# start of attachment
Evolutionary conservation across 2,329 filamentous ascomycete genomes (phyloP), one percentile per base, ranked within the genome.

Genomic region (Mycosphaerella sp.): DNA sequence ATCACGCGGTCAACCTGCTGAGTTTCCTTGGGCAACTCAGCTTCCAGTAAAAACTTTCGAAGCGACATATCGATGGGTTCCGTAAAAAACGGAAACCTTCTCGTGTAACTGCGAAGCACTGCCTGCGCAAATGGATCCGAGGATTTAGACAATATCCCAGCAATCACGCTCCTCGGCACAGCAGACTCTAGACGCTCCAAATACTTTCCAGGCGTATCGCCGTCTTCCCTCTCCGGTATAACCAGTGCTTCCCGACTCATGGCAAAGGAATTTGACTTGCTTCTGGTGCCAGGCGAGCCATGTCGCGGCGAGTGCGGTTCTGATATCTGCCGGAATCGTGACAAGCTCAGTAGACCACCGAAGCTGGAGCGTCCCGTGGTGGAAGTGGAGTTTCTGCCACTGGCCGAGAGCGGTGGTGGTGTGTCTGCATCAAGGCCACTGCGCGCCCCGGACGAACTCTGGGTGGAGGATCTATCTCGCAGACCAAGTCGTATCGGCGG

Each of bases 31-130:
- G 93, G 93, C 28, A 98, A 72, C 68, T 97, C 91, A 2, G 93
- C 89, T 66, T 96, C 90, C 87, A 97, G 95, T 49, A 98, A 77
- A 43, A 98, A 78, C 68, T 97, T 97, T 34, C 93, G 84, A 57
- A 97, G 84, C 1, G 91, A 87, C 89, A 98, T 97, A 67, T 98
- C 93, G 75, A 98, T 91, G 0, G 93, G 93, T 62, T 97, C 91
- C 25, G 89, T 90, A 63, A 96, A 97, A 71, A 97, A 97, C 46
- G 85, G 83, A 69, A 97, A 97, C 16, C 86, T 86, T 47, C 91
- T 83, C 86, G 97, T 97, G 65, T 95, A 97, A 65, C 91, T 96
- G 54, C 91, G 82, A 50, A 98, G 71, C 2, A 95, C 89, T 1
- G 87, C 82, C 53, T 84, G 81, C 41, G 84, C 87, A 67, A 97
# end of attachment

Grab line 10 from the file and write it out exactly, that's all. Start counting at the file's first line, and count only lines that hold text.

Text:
- G 85, G 83, A 69, A 97, A 97, C 16, C 86, T 86, T 47, C 91